Which Countries Become Tax Havens?
University of Chicago Law School
James R. Hines Jr.
University of Michigan; NBER
This paper analyzes the factors influencing whether countries become tax havens. Roughly 15 percent of countries are tax havens; as has been widely observed, these countries tend to be small and affluent. This paper documents another robust empirical regularity: better-governed countries are much more likely than others to become tax havens. Controlling for other relevant factors, governance quality has a statistically significant and quantitatively large association with the probability of being a tax haven. For a typical country with a population under one million, the likelihood of a becoming a tax haven rises from 26 percent to 61 percent as governance quality improves from the level of Brazil to that of Portugal. Evidence from US firms suggests that low tax rates offer much more powerful inducements to foreign investment in well-governed countries than do low tax rates elsewhere. This may explain why poorly governed countries do not generally attempt to become tax havens, and suggests that the range of sensible tax policy options is constrained by the quality of governance.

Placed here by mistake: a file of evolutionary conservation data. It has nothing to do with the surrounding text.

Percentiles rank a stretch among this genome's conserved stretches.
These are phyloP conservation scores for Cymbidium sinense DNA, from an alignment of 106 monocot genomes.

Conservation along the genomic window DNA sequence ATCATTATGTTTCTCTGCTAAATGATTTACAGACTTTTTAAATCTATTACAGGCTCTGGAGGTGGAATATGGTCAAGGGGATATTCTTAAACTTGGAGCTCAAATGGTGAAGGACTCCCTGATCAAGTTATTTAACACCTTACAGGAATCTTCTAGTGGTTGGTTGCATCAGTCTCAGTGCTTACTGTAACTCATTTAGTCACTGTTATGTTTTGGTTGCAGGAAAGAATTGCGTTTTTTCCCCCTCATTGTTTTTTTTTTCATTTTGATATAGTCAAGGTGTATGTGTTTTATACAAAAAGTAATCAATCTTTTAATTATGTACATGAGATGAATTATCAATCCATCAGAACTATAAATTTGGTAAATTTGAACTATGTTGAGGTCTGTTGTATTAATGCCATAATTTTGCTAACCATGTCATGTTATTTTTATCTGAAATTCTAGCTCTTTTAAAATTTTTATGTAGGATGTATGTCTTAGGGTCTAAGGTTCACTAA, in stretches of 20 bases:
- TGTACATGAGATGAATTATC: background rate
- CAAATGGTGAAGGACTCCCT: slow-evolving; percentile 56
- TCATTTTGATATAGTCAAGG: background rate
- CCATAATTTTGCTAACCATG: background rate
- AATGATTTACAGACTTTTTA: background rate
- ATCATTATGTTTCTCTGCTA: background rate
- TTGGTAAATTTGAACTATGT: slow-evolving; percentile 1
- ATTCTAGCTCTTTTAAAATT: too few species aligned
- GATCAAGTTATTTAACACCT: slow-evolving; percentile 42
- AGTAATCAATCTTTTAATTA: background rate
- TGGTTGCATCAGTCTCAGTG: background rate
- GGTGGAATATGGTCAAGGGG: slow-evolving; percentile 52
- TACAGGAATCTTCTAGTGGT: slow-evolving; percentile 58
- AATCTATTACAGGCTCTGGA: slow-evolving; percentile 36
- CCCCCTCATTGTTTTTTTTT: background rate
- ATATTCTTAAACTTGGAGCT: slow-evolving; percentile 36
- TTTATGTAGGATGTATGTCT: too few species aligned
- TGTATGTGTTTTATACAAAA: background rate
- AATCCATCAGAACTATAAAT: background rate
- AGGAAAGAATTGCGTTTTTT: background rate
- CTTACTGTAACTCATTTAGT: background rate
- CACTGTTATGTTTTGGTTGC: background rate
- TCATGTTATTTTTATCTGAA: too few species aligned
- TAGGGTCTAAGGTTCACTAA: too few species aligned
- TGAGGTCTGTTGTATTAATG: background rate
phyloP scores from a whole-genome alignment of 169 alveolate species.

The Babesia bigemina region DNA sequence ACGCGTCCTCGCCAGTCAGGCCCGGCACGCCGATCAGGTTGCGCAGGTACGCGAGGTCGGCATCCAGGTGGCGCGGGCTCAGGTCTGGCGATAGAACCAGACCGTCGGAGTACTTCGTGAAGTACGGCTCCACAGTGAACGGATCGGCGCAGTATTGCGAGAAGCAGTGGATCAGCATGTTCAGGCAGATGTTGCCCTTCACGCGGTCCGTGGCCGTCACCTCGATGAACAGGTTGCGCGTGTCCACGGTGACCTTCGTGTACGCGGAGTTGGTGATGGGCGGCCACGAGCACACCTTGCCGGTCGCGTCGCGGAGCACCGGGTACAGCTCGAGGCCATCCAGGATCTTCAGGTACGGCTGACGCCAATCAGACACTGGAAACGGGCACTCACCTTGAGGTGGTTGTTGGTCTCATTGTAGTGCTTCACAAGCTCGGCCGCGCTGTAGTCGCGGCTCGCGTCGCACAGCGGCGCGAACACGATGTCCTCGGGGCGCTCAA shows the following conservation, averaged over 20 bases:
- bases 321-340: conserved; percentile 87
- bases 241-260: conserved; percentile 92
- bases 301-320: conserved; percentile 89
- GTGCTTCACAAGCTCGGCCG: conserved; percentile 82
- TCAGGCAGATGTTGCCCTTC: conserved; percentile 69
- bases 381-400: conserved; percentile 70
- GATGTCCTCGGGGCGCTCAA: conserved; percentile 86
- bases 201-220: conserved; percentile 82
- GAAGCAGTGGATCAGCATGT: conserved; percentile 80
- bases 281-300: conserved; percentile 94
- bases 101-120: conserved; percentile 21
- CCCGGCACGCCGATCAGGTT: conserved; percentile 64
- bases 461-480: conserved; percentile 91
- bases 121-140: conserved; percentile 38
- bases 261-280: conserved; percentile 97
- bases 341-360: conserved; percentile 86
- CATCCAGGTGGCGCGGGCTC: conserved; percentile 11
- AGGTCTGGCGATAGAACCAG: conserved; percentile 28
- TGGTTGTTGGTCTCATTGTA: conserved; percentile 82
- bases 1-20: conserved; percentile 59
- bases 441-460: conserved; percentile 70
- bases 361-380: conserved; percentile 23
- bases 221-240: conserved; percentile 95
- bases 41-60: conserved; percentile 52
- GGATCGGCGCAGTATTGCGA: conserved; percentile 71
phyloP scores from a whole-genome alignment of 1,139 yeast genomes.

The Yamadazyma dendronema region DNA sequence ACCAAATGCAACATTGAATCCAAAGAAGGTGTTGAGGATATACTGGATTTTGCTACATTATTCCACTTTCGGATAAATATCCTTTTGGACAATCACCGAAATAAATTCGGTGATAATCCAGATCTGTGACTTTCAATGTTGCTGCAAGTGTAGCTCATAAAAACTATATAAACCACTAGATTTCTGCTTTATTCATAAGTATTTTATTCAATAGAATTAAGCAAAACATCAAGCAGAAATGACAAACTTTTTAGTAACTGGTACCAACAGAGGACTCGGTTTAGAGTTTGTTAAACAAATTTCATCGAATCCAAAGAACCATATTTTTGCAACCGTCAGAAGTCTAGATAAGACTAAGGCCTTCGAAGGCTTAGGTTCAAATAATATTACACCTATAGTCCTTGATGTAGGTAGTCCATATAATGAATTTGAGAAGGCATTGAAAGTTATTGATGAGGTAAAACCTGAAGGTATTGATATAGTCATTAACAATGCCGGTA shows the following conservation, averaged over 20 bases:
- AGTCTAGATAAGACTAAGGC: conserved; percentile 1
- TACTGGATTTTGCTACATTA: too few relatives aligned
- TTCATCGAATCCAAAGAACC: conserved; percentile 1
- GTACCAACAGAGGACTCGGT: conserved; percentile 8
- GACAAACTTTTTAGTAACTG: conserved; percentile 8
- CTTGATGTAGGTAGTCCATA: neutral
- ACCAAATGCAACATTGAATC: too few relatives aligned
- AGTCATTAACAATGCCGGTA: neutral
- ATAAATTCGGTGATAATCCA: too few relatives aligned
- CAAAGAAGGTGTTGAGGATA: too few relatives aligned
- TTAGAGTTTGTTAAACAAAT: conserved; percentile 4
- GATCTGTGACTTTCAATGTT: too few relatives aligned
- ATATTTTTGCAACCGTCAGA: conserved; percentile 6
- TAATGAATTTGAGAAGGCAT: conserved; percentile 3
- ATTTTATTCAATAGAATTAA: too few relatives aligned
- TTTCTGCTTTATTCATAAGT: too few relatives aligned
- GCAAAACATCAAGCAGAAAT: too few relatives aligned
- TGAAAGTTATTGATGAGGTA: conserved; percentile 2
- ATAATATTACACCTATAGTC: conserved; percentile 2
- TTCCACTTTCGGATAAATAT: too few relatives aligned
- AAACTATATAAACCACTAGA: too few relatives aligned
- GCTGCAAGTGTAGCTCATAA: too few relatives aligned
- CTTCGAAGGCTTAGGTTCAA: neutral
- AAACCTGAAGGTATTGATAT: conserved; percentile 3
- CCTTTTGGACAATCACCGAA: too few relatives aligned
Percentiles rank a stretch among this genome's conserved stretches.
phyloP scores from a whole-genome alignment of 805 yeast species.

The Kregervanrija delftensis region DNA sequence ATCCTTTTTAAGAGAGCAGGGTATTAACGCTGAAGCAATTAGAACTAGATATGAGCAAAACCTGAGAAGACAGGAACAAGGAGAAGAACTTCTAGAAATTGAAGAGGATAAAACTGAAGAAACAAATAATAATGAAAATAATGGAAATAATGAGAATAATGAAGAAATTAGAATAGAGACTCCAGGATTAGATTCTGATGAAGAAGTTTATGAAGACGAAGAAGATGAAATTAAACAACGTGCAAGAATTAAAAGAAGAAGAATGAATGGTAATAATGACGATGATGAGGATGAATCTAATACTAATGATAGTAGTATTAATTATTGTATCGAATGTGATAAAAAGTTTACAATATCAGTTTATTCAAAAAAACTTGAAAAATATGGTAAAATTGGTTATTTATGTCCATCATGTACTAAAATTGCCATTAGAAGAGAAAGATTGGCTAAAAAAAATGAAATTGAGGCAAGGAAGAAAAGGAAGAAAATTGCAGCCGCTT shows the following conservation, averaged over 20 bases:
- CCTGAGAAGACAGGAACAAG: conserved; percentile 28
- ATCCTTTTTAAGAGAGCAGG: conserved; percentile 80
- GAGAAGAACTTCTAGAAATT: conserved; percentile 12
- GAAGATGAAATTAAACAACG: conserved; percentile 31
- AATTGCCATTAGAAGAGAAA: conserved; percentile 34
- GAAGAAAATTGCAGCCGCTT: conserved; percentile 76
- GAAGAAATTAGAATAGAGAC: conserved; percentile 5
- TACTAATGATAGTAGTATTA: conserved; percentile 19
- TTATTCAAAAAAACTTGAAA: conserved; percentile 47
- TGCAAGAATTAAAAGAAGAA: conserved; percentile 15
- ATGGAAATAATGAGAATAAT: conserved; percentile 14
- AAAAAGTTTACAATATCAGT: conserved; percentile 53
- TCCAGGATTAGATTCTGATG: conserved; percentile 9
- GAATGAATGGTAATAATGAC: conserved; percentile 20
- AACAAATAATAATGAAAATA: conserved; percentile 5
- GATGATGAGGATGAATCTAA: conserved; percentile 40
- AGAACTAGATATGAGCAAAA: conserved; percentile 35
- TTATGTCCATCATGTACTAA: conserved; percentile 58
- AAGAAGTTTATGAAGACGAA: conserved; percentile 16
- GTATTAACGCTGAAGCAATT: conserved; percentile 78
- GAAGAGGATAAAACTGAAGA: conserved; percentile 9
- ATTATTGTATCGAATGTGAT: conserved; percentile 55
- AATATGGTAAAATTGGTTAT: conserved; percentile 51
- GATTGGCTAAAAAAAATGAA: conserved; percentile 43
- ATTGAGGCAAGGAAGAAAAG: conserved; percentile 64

Number of Pages in PDF File: 30
Keywords: Tax havens, governance, corporate taxation, foreign direct investment
JEL Classification: H87, H25, K10working papers series
Date posted: December 21, 2006 ; Last revised: July 17, 2009
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